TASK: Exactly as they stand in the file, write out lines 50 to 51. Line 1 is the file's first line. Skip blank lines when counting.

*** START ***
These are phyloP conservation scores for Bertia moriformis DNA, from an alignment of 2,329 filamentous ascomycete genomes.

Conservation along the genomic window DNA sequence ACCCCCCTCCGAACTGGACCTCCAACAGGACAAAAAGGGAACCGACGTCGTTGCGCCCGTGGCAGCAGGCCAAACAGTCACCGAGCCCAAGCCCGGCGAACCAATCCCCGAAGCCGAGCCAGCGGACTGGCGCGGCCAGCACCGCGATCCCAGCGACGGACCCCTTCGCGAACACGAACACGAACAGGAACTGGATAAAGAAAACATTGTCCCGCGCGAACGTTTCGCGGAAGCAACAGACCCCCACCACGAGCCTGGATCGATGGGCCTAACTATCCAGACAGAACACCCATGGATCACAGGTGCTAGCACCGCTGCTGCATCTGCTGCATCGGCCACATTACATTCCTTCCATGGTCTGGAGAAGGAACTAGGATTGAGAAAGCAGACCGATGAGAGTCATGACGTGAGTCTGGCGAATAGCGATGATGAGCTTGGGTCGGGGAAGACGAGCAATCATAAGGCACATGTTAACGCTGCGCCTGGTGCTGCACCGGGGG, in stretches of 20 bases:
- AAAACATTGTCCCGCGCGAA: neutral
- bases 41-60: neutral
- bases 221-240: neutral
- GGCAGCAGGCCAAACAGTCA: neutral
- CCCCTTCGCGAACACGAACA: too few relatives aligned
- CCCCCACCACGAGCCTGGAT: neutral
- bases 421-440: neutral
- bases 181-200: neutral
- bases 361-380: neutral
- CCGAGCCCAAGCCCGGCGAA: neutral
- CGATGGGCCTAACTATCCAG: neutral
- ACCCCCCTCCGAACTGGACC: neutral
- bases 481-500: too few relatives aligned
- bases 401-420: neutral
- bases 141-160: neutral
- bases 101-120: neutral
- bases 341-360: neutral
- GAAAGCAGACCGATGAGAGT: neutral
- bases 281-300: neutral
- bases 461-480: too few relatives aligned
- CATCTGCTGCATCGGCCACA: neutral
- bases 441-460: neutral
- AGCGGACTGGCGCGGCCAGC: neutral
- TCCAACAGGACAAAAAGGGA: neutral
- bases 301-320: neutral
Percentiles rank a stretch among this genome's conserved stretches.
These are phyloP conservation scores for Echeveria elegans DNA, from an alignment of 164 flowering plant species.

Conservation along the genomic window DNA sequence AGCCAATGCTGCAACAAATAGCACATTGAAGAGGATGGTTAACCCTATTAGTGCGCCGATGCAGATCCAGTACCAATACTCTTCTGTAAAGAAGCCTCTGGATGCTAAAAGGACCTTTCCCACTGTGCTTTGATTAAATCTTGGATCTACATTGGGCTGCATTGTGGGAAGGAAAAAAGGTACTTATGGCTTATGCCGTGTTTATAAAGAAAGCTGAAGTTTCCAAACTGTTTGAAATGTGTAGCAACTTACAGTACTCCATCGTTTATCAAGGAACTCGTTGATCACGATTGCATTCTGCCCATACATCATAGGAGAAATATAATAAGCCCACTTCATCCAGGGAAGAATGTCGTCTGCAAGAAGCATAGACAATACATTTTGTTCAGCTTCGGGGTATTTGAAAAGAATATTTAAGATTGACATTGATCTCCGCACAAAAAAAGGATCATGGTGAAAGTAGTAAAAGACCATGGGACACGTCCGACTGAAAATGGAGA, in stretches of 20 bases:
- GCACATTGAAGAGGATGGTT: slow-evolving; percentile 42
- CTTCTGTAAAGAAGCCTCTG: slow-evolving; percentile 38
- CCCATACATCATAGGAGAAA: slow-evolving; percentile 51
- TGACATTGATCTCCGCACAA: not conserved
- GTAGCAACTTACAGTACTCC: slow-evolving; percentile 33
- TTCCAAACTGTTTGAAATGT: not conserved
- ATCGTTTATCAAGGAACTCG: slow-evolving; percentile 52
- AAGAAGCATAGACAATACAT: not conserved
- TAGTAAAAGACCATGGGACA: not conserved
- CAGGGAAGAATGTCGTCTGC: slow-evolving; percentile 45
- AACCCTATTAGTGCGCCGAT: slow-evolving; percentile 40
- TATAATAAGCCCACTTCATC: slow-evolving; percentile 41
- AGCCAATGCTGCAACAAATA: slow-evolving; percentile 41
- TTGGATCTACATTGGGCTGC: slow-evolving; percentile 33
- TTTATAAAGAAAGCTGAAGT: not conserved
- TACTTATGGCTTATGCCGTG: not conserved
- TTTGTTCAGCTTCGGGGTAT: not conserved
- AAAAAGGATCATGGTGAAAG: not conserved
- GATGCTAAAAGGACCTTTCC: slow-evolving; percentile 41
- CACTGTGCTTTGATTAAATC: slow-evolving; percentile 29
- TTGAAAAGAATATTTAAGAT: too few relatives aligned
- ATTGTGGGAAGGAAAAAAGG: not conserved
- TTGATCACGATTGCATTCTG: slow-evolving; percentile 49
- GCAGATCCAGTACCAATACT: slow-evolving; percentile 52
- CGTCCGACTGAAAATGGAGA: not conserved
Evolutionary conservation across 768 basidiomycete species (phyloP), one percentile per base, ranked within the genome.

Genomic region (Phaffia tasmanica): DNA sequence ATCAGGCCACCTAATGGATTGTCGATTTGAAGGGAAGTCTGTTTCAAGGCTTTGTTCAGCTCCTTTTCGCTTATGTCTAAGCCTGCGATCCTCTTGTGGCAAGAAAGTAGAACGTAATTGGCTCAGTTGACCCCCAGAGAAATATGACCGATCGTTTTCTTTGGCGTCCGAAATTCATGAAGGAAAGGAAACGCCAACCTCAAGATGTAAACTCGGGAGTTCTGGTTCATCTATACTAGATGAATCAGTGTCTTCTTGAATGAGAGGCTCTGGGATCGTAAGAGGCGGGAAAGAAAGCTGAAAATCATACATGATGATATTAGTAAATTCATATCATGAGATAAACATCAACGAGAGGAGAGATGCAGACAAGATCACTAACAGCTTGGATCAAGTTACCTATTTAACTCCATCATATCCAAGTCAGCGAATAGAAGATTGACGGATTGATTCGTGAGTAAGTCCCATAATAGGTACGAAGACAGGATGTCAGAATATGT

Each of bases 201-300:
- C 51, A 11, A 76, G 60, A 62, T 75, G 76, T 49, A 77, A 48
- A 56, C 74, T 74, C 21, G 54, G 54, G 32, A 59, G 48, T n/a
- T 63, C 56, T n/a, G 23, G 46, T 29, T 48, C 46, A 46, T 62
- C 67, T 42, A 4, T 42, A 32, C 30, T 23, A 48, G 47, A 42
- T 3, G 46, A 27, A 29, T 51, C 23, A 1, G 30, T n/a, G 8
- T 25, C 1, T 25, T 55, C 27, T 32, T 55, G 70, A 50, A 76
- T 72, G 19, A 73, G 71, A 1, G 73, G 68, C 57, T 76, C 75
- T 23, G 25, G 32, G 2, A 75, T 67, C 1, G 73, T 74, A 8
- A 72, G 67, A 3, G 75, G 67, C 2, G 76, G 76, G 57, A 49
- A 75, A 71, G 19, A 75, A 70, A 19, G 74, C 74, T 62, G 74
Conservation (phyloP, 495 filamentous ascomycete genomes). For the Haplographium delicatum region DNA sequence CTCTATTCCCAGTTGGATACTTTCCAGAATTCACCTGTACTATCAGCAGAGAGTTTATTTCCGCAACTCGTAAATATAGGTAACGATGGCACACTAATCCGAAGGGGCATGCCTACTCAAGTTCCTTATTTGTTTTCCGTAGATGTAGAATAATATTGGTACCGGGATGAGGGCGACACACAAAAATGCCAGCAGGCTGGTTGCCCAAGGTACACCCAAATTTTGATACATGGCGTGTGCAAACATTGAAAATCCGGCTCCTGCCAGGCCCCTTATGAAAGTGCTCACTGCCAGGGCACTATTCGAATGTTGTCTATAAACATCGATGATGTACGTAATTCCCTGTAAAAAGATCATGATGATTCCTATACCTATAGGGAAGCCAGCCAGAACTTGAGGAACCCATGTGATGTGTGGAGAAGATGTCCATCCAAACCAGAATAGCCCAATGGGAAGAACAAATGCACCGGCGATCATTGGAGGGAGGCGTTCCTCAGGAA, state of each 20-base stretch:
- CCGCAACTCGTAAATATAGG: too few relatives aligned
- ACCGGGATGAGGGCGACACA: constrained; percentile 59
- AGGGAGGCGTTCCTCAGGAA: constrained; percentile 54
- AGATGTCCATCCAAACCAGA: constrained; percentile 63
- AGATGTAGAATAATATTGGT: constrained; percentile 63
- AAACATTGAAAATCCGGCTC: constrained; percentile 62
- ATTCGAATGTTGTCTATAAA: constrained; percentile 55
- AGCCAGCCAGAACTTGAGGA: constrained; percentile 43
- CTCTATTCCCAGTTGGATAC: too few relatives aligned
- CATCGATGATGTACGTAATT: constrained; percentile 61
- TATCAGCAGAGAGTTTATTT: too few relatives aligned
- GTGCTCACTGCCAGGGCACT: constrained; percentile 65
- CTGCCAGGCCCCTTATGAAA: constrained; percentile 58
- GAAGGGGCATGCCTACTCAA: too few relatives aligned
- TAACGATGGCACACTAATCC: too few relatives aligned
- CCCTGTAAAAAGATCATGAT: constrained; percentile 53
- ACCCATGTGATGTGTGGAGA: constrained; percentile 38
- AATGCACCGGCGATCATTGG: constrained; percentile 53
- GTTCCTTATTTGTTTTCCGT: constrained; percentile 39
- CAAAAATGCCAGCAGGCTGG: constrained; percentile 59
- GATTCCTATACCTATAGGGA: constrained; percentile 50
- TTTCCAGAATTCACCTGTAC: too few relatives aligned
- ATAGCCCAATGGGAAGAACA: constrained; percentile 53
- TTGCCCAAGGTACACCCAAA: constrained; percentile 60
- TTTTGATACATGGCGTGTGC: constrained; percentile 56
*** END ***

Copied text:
- CACTGTGCTTTGATTAAATC: slow-evolving; percentile 29
- TTGAAAAGAATATTTAAGAT: too few relatives aligned